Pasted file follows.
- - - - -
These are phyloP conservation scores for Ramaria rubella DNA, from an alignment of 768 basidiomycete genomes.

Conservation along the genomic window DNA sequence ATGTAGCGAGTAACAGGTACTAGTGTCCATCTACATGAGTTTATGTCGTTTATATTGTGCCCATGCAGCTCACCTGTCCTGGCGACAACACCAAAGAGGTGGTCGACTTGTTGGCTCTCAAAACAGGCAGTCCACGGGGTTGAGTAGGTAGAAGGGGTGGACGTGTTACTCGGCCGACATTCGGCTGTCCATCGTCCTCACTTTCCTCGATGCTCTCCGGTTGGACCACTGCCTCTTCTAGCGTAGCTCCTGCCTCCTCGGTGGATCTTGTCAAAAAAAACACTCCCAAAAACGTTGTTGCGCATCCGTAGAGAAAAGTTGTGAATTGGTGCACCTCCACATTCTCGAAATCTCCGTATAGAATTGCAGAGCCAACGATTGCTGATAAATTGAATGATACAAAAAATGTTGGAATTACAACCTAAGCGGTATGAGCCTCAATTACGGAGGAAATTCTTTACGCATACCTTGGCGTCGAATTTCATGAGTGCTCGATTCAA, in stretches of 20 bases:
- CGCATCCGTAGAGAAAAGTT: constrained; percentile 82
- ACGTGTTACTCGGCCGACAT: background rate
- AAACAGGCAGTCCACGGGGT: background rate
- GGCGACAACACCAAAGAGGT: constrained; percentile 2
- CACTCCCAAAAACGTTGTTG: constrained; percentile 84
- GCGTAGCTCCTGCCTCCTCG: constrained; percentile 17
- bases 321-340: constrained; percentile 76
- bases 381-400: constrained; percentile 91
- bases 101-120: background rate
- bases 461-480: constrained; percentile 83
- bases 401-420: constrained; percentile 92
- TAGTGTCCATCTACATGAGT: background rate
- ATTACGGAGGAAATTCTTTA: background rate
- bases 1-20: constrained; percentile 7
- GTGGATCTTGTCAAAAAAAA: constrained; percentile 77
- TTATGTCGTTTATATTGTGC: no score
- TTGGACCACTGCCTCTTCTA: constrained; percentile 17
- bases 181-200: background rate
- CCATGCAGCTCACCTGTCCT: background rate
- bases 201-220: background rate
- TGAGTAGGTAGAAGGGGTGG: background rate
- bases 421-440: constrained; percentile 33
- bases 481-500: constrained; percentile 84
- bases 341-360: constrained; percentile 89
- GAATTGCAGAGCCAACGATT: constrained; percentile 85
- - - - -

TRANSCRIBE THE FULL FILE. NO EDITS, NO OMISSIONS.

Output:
These are phyloP conservation scores for Ramaria rubella DNA, from an alignment of 768 basidiomycete genomes.

Conservation along the genomic window DNA sequence ATGTAGCGAGTAACAGGTACTAGTGTCCATCTACATGAGTTTATGTCGTTTATATTGTGCCCATGCAGCTCACCTGTCCTGGCGACAACACCAAAGAGGTGGTCGACTTGTTGGCTCTCAAAACAGGCAGTCCACGGGGTTGAGTAGGTAGAAGGGGTGGACGTGTTACTCGGCCGACATTCGGCTGTCCATCGTCCTCACTTTCCTCGATGCTCTCCGGTTGGACCACTGCCTCTTCTAGCGTAGCTCCTGCCTCCTCGGTGGATCTTGTCAAAAAAAACACTCCCAAAAACGTTGTTGCGCATCCGTAGAGAAAAGTTGTGAATTGGTGCACCTCCACATTCTCGAAATCTCCGTATAGAATTGCAGAGCCAACGATTGCTGATAAATTGAATGATACAAAAAATGTTGGAATTACAACCTAAGCGGTATGAGCCTCAATTACGGAGGAAATTCTTTACGCATACCTTGGCGTCGAATTTCATGAGTGCTCGATTCAA, in stretches of 20 bases:
- CGCATCCGTAGAGAAAAGTT: constrained; percentile 82
- ACGTGTTACTCGGCCGACAT: background rate
- AAACAGGCAGTCCACGGGGT: background rate
- GGCGACAACACCAAAGAGGT: constrained; percentile 2
- CACTCCCAAAAACGTTGTTG: constrained; percentile 84
- GCGTAGCTCCTGCCTCCTCG: constrained; percentile 17
- bases 321-340: constrained; percentile 76
- bases 381-400: constrained; percentile 91
- bases 101-120: background rate
- bases 461-480: constrained; percentile 83
- bases 401-420: constrained; percentile 92
- TAGTGTCCATCTACATGAGT: background rate
- ATTACGGAGGAAATTCTTTA: background rate
- bases 1-20: constrained; percentile 7
- GTGGATCTTGTCAAAAAAAA: constrained; percentile 77
- TTATGTCGTTTATATTGTGC: no score
- TTGGACCACTGCCTCTTCTA: constrained; percentile 17
- bases 181-200: background rate
- CCATGCAGCTCACCTGTCCT: background rate
- bases 201-220: background rate
- TGAGTAGGTAGAAGGGGTGG: background rate
- bases 421-440: constrained; percentile 33
- bases 481-500: constrained; percentile 84
- bases 341-360: constrained; percentile 89
- GAATTGCAGAGCCAACGATT: constrained; percentile 85